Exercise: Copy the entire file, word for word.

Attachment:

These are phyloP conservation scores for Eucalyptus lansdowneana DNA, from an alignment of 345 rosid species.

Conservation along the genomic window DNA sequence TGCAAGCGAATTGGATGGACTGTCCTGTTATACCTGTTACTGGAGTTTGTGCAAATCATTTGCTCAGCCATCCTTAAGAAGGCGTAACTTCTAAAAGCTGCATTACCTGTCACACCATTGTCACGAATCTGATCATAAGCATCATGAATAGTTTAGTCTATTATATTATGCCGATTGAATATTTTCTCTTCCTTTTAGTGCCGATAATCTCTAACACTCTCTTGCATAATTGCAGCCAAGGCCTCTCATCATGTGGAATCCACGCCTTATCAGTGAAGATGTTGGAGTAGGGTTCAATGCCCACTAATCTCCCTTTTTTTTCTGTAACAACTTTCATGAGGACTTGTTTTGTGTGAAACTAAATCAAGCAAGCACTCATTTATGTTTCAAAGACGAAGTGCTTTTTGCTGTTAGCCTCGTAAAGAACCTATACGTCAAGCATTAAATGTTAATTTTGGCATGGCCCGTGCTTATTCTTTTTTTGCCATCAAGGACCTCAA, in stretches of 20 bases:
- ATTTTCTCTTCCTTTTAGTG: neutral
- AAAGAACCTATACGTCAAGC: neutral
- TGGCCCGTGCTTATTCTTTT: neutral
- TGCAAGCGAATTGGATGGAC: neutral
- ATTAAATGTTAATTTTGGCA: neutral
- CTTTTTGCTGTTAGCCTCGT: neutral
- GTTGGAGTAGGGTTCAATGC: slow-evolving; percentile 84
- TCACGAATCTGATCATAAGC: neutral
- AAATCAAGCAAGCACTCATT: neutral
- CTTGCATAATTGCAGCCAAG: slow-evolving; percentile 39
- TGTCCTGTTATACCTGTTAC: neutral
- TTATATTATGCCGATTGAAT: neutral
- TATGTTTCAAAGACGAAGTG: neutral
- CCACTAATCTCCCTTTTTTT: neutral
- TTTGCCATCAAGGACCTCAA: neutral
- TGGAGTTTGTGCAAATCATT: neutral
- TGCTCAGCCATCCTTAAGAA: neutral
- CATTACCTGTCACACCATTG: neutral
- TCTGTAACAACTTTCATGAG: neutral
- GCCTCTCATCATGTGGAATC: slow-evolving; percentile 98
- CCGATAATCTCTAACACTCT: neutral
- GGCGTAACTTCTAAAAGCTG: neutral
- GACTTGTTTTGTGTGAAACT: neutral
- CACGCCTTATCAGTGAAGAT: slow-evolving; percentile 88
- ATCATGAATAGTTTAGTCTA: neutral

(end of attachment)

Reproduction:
These are phyloP conservation scores for Eucalyptus lansdowneana DNA, from an alignment of 345 rosid species.

Conservation along the genomic window DNA sequence TGCAAGCGAATTGGATGGACTGTCCTGTTATACCTGTTACTGGAGTTTGTGCAAATCATTTGCTCAGCCATCCTTAAGAAGGCGTAACTTCTAAAAGCTGCATTACCTGTCACACCATTGTCACGAATCTGATCATAAGCATCATGAATAGTTTAGTCTATTATATTATGCCGATTGAATATTTTCTCTTCCTTTTAGTGCCGATAATCTCTAACACTCTCTTGCATAATTGCAGCCAAGGCCTCTCATCATGTGGAATCCACGCCTTATCAGTGAAGATGTTGGAGTAGGGTTCAATGCCCACTAATCTCCCTTTTTTTTCTGTAACAACTTTCATGAGGACTTGTTTTGTGTGAAACTAAATCAAGCAAGCACTCATTTATGTTTCAAAGACGAAGTGCTTTTTGCTGTTAGCCTCGTAAAGAACCTATACGTCAAGCATTAAATGTTAATTTTGGCATGGCCCGTGCTTATTCTTTTTTTGCCATCAAGGACCTCAA, in stretches of 20 bases:
- ATTTTCTCTTCCTTTTAGTG: neutral
- AAAGAACCTATACGTCAAGC: neutral
- TGGCCCGTGCTTATTCTTTT: neutral
- TGCAAGCGAATTGGATGGAC: neutral
- ATTAAATGTTAATTTTGGCA: neutral
- CTTTTTGCTGTTAGCCTCGT: neutral
- GTTGGAGTAGGGTTCAATGC: slow-evolving; percentile 84
- TCACGAATCTGATCATAAGC: neutral
- AAATCAAGCAAGCACTCATT: neutral
- CTTGCATAATTGCAGCCAAG: slow-evolving; percentile 39
- TGTCCTGTTATACCTGTTAC: neutral
- TTATATTATGCCGATTGAAT: neutral
- TATGTTTCAAAGACGAAGTG: neutral
- CCACTAATCTCCCTTTTTTT: neutral
- TTTGCCATCAAGGACCTCAA: neutral
- TGGAGTTTGTGCAAATCATT: neutral
- TGCTCAGCCATCCTTAAGAA: neutral
- CATTACCTGTCACACCATTG: neutral
- TCTGTAACAACTTTCATGAG: neutral
- GCCTCTCATCATGTGGAATC: slow-evolving; percentile 98
- CCGATAATCTCTAACACTCT: neutral
- GGCGTAACTTCTAAAAGCTG: neutral
- GACTTGTTTTGTGTGAAACT: neutral
- CACGCCTTATCAGTGAAGAT: slow-evolving; percentile 88
- ATCATGAATAGTTTAGTCTA: neutral